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LUXURY HOTELS: Burj Al Arab, Dubai, UAE
Style:Glitz and glam
Scene:Private mini-island
Seen in the lobby: The sheek and sheiks
AS WE ARRIVE at the Burj Al Arab hotel in Dubai an orange Lamborghini pulls up behind us, its winged doors rise and out steps an elegant Arab swathed in white.  Oil rich. Undoubtedly. A member of the royal family.  Possibly.  We strain for a glimpse of his number plate - the lower the number, the more important the car - the sheik of Dubai is of course number 1.
His flaming orange arrival confirms everything we've ever expected from this legendary and lavish hotel.  This is not a place for shrinking violets. Low-key celebrities need not apply. This is an unashamedly extravagant celebration of excess.
Arguably the world's most famous hotel, certainly the most photographed the Burj Al Arab billows like a silver sail on its own man-made island.
burj exterior
burj exterior
burj al arab pool
burj al arab
royal bathroom
royal kings bed
royal entrance
No tourists are allowed across the hallowed bridge and into the exclusive lobby (though tour buses stop for photo ops at the nearby beach). But, overwhelmed by Burj Bling, guests all seem to turn paparazzi at the sight of its glittering, golden interior so the flashes continue to go off.
And in this case all that glisters IS gold, 24 carat gold leaf to be exact. Everywhere. Even the staff uniforms are embroidered with golden thread.   I take my sunglasses off as I enter the inner sanctum but maybe I should put them on again because it really is remarkably shiny in here. Guests are even given gold plated iPads on arrival to act as their virtual concierge.
It used to be the tallest hotel in the world but that honour now goes to the recently opened Marriott Dubai, down the road. Who cares, the Burj Al Arab is beyond such things.   No other hotel can claim its charisma, besides there are so many other impressive statistics. For example: Around 1,790 square metres (17,000 sq ft)) of 24-carat gold leaf was used to embellish the interior, with 24,000 square metres of marble.  Not to mention the fact that the Statue of Liberty could check-in to its 180 metres (600ft) high atrium and still stand straight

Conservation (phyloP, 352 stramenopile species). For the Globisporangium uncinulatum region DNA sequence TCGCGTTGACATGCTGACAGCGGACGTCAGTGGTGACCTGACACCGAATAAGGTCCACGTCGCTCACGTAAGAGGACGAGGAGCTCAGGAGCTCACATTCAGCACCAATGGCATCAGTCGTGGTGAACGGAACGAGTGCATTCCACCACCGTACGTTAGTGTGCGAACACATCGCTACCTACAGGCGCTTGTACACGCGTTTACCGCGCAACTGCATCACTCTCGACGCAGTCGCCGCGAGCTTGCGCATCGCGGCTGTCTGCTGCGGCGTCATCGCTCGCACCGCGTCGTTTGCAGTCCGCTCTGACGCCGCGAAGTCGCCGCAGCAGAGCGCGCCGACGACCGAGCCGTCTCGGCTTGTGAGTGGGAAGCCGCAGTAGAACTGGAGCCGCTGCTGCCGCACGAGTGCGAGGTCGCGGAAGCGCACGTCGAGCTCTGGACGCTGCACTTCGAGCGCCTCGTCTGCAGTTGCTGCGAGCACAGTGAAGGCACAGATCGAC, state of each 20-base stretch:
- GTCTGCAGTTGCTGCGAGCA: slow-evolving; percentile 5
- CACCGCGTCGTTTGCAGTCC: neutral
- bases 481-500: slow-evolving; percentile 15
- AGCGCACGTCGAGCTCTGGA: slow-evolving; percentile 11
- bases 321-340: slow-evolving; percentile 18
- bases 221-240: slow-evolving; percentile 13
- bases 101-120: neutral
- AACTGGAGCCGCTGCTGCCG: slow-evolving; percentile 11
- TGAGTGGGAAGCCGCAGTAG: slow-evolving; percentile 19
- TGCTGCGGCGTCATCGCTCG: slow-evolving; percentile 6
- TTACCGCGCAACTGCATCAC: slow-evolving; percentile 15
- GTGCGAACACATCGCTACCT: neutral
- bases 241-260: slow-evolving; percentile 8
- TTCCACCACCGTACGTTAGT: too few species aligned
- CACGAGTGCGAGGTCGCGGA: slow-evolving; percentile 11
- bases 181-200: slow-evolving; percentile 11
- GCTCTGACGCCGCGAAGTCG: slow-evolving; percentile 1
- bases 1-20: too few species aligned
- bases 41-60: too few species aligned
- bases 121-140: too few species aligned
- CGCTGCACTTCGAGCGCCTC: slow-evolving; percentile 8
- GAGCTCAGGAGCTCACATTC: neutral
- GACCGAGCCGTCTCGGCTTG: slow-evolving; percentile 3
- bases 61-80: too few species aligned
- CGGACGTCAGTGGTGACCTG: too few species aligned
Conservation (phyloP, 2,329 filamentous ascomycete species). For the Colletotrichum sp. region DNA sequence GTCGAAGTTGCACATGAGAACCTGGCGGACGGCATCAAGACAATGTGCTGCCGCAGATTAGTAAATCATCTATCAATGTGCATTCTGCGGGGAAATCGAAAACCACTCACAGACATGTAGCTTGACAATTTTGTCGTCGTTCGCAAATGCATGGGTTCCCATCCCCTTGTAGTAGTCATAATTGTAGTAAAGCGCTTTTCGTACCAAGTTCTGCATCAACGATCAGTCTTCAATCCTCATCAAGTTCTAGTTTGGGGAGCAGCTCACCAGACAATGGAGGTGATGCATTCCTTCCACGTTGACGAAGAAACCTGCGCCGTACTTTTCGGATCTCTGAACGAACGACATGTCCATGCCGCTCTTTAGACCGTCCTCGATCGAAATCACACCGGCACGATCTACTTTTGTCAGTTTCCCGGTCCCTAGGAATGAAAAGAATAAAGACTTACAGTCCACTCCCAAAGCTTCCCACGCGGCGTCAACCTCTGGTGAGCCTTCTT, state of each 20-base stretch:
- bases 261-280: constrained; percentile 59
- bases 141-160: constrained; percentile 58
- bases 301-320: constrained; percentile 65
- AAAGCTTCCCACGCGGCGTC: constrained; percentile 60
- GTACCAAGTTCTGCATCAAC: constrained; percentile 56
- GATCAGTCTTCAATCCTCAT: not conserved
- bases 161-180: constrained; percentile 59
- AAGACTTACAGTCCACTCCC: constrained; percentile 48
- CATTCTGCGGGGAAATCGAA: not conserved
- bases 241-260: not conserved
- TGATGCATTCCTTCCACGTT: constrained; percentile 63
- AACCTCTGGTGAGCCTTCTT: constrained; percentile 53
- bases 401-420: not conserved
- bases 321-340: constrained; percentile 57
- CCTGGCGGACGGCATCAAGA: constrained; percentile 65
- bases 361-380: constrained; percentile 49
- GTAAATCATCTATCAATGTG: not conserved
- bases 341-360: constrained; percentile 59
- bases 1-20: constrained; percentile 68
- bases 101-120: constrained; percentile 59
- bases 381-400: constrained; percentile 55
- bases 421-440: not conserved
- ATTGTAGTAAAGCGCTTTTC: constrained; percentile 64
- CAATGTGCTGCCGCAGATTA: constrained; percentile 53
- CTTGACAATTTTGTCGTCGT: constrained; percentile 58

The hotel also has one of the world's largest fleet of Rolls Royces (rivalled only by The Peninsula Hotels and one of the highest helipads Tiger Woods and Rory McIlroy have both tee'd off on the helipad, Andre Agassi and Roger Federer playing tennis there and a formula one racing car has even spun there.  As I said the Burj l is all showbiz.
To top it all the two Royal Suites, Spanning the entire 25th floor, are a money-honey pot for visiting VVVIPs (very, very, very, important persons...). Which makes them perfect for The Luxury Travel Bible readers of course.  As I walk in the impressive staircase, makes me think of old Hollywood Movies, even the decor is in the kind of Technicolor beloved of 50's films -all bright yellows, reds and blues. This is like being inside an Arabian princess jewel box with a touch of bordello thrown in (Think mirrors over the bed and leopard print chaise longues and a revolving bed on as round dais). The black round marble bath in the king's bathroom in the King's bathroom and the gold tile shower complete the picture.